Malawi: Kunkuyu Reiterates Importance of Broadcasting Radio Stations
At the commemoration of this year’s World Radio Day, whose theme was Radio & Peace, Minister of Information & Digitalisation, Moses Kunkuyu emphasized that radio stations, especially community ones, have the responsibility and the power to build peaceful communities and a peaceful Nation.
He said this at Youth Net & Counselling (YONECO) Radio Station in Zomba as hosts of this year’s celebration jointly done with Chanco and Mzati community radios.
“The power and influence of radio in shaping up public opinion, promoting sound decision making and preventing or ending conflicts can never be underestimated,” he said. “Commemorating World Radio Day and paying homage to this versatile medium of communication is a great opportunity for Malawi and the rest of the world to ensure that we are making radio stations thrive at all times.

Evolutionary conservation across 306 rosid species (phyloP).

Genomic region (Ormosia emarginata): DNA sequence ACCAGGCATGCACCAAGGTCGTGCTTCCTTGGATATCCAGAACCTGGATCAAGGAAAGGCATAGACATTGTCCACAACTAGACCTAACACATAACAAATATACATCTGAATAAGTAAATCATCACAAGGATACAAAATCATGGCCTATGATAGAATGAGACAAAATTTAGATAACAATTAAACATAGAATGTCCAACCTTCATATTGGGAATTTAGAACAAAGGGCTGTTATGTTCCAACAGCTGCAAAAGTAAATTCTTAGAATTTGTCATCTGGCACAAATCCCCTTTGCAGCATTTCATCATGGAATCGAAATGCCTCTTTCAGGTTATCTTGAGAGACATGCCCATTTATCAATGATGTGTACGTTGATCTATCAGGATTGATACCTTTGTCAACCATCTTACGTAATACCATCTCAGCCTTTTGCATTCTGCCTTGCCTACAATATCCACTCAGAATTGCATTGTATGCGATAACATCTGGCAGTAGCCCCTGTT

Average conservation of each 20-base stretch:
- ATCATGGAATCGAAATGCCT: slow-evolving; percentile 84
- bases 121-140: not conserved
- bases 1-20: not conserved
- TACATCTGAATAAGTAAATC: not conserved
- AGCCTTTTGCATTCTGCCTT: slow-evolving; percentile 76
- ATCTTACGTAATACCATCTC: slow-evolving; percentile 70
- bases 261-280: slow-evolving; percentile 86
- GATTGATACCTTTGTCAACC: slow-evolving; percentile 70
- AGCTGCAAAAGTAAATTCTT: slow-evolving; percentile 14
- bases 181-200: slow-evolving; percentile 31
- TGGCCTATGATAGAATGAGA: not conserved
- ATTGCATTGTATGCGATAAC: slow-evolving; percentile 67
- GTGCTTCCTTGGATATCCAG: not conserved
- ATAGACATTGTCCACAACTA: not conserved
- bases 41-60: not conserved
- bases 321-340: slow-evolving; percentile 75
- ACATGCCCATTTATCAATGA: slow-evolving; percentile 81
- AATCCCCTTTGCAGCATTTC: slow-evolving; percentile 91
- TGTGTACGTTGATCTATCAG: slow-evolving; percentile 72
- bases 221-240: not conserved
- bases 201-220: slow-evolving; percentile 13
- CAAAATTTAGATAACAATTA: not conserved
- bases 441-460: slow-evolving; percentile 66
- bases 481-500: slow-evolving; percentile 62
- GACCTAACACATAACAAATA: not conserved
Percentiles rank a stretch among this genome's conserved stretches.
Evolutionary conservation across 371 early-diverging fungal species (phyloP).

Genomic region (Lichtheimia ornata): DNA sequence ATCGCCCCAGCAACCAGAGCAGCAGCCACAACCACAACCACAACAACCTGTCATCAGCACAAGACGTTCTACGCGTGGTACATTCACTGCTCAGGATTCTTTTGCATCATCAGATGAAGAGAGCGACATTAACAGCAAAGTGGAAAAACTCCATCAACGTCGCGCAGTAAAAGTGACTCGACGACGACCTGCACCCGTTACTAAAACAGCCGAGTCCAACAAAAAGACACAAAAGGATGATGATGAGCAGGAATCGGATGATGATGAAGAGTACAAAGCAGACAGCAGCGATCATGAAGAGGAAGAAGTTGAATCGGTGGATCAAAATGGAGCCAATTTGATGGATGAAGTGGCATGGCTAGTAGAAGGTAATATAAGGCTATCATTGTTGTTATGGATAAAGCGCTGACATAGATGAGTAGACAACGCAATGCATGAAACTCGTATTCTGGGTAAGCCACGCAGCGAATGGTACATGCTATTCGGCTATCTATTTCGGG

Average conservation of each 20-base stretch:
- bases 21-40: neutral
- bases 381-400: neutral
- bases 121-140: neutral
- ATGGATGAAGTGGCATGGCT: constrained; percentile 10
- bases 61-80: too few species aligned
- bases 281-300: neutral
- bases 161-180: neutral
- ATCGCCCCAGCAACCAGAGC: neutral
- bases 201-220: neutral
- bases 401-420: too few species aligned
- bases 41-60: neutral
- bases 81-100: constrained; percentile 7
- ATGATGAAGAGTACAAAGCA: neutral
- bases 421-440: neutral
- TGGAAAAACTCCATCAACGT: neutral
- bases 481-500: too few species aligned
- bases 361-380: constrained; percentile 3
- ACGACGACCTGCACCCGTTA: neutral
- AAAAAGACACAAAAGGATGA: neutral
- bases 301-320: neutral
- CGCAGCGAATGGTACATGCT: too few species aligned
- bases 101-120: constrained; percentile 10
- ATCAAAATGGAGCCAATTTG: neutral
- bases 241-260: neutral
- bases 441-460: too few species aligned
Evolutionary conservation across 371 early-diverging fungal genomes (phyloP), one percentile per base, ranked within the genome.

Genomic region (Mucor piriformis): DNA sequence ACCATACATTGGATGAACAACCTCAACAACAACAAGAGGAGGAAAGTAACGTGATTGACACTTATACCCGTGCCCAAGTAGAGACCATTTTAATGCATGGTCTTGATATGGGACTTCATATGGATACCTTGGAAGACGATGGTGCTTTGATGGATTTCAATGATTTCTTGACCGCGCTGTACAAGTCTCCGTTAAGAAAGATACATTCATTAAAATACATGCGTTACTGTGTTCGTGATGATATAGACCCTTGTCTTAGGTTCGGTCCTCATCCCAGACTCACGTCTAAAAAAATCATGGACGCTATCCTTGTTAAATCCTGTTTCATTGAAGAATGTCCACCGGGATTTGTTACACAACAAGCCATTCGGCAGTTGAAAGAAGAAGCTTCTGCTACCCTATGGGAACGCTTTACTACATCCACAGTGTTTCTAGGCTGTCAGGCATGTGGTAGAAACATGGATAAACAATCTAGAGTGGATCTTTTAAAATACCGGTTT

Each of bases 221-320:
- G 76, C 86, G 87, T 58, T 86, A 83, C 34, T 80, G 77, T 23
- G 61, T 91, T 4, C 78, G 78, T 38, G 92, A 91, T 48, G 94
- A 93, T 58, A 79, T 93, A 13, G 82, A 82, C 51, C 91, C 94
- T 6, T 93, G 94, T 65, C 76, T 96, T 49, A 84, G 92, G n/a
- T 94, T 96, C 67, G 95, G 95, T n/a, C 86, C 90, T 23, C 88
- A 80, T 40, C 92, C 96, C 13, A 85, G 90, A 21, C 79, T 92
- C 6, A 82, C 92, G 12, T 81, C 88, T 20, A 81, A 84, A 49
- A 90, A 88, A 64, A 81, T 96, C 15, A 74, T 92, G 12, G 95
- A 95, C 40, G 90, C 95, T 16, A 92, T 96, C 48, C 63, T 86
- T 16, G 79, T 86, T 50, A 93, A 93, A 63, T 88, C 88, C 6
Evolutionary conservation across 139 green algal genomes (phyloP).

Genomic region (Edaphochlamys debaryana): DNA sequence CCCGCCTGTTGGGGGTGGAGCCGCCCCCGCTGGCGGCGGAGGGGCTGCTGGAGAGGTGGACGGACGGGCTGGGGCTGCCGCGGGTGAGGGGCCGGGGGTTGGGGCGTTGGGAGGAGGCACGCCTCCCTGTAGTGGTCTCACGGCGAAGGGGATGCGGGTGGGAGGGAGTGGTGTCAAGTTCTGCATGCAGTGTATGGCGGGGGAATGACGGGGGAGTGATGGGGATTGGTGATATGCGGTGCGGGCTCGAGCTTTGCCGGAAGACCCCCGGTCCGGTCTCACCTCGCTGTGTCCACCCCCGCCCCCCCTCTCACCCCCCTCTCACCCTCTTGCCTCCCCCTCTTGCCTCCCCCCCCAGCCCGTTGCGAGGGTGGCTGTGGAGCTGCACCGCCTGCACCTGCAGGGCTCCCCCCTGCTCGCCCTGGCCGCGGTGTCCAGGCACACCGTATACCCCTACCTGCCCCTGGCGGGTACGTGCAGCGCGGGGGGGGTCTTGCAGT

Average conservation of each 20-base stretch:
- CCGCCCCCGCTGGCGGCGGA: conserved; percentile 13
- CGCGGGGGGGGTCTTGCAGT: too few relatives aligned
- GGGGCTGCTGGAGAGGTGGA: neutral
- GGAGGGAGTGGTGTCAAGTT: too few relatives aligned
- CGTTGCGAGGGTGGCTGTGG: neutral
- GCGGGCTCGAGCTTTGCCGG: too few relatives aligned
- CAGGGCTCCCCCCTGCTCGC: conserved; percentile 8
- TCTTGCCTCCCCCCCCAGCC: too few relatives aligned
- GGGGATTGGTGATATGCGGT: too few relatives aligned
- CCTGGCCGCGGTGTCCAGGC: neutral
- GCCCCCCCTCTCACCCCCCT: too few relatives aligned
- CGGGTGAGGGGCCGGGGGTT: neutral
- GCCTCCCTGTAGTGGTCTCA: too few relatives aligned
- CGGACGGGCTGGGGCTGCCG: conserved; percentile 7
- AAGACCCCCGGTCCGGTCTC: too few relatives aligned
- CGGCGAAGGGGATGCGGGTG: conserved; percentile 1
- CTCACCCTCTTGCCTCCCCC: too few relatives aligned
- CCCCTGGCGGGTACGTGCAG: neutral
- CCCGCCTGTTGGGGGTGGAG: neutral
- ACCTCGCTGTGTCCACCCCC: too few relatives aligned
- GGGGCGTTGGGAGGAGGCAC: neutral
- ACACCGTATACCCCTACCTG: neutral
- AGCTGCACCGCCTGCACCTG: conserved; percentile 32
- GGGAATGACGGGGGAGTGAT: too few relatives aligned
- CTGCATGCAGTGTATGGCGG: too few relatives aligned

“Commemorating this day offers us all as a Nation time to reflect on and take stock of how the radio is adapting to the ever-changing needs of people it is expected to serve.
“I am glad that I am part of this important day to take a look at how our Radio Stations are faring. Together we need to share ideas and make our radio stations relevant to aspirations of Malawians, and most importantly make our radio stations economically viable.”